Can you advise me on social skills training for my 12-year-old child with Aspergers?


Can you advise me on social skills training for my 12-year-old child with Aspergers?


For children and teens with Aspergers (high-functioning autism), social skills are necessary, but usually lacking. Finding resources for social skills training in the educational setting may be difficult in many areas. If your child’s school offers social skills classes, social skills therapy, or peer mentoring, he should be participating. If not, there may be public or community based programs, or even private therapy choices available. These programs range in cost and availability and could be unattainable. If this is the case, there are ways to teach these skills at home with very little cost.

Because this is so important, the Aspergers social skills connection must be addressed as early as possible and continually supplemented as the child’s ability to understand improves with age. Similar to basic manners, here are a few of the basic social skills that should be taught to children with Aspergers.
  • How to act appropriately in public -- following public laws, dressing appropriately, keeping bodily functions private, being mindful of others, etc.
  • Personal hygiene -- clean body, clean teeth, clean hair, clean clothes, etc.
  • Table manners -- using utensils, using a napkin, chewing, talking, excusing oneself, etc.
  • Telephone manners -- salutations, listening, speaking, answering questions, taking messages, etc.
  • Two way conversation -- greeting, speaking, appropriate subjects, listening, answering, etc.

While teaching your child with Aspergers social skills, you can easily incorporate basic living skills. As your child enters the teen years, it becomes increasingly important that he knows how to manage not only himself, but also a household. Beginning to teach basic chores and household management skills at his age will help prepare your child for his college years. Here are a few examples of basic living skills.
  • Financial-banking, paying bills, saving money, etc.
  • Household chores-cleaning, cooking, laundry, etc.
  • Maintenance-stocking groceries, changing air conditioner filters, mowing the lawn, etc.

You can teach your child with Aspergers social skills at home by using visual and written schedules. For example, a visual aid that shows appropriate daily, weekly, and monthly hygiene will help your child keep track of what should be done, when it should be done, and how often it should be done. You can also search the Internet of public library for books and videos to help you plan learning activities.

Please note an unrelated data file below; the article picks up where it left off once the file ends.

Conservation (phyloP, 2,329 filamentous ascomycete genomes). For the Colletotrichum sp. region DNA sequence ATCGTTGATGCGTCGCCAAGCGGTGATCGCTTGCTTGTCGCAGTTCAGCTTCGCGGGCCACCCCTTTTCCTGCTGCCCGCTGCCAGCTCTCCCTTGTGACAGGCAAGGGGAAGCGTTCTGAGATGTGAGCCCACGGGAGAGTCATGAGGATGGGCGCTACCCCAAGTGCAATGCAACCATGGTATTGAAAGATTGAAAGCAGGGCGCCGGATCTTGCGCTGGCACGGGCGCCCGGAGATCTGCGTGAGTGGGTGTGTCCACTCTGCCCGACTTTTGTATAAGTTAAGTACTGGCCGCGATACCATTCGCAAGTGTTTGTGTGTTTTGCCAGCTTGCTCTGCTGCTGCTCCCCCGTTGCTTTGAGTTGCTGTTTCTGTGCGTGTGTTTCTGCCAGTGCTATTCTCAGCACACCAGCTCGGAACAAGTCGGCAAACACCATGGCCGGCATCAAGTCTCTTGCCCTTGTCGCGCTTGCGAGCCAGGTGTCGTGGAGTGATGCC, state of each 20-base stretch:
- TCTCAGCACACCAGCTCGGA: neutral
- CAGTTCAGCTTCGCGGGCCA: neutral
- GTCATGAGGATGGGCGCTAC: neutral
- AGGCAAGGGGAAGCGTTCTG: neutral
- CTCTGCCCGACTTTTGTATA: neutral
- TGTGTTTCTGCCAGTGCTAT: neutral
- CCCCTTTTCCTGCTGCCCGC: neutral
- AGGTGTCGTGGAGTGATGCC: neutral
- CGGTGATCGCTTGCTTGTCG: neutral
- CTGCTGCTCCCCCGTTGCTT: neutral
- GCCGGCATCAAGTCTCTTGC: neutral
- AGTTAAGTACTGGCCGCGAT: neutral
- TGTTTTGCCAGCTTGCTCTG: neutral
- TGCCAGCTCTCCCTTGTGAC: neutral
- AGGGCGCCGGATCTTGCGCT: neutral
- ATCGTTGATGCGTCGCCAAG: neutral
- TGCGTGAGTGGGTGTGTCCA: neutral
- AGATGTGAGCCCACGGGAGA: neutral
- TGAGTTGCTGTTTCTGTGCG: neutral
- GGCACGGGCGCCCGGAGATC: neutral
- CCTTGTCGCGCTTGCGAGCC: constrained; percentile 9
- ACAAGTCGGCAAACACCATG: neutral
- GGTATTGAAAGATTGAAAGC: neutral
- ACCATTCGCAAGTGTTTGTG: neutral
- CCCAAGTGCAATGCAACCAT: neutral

Teaching Social Skills and Emotion Management


  1. How can you help your Aspergers child deal with a socially popular sibling? Here's our situation: My 7 yr old is literally the life of the party. He makes friends everywhere he goes, he always has playmates available and is invited many places with his friends. Depending on the group my 9 yr old Aspie is included but it's clear to anyone observing the group his brother is in the center of the group. How do you help your Asperger child deal with this? I've noticed lately he's getting really jealous of his brother and is starting to act out toward him. We try to find an activity for him that he enjoys when his brother is gone but in conversation we know he's sad that he doesn't have a best friend. He's trying so hard but he hasn't really connected with someone that doesn't leave him to play with his brother. He's starting Social Skills therapy in January and we work with him daily on being "aware" when interacting with others but I hate to see him be alone.

  2. Take him/her to a children's theater group, or gymnastics class. Find activities at involve other kids but where they are independently doing something.

  3. Special Olympics has been wonderful for my 11 year old

  4. Boy scouts for my son....haven't found anything that I can afford for the girls yet.

  5. I have taken my daughter to social skills group at Geneva Centre and now we are taking them at Aisling Discoveries. She also in swimming lessons at Variety Village (they are amazing with special needs kids).

  6. what about Girl Scouts? They do some awesome group activities and learn life skills similar to Boy Scouts

  7. Secret Agent Society Program is really good.

  8. We have a Lego Social Club in our area that is wonderful! It teaches teamwork and social skills to children and teens with Aspergers and Autism.

  9. Avi often answers questions that have a yes or no answer with the response "yes and no". If I ask, "what do you mean by that?" he'll occasionally explain, but usually just repeats "yes and no", like it's the most obvious thing in the world.

    It's frustrating not to be able to get a straight answer from him, even though if I think about it, I can usually work out what he means.
    But other people may not want to bother trying to work out what he means by "yes and no", and will just be put off talking to him at all.
    And when I tell him, "if you speak like that, people won't understand you and it will be hard for them to be your friend," he simply shrugs and says " I don't care"

    Any suggestions on helping him give more understandable answers? Or helping him to care that people understand him?


  10. RE: Any suggestions on helping him give more understandable answers?

    He must have heard the "yes and no" phrase somewhere, and is now somewhat obsessed with it.

    You can model for him expanded explanations. For example, when he asks you a question, you can say, "The answer to that question is 'yes' ...and here's why ____________________ (insert longer explanation)."

    RE: Or helping him to care that people understand him?

    This is a phase that he will outgrow eventually. I wouldn't worry about it.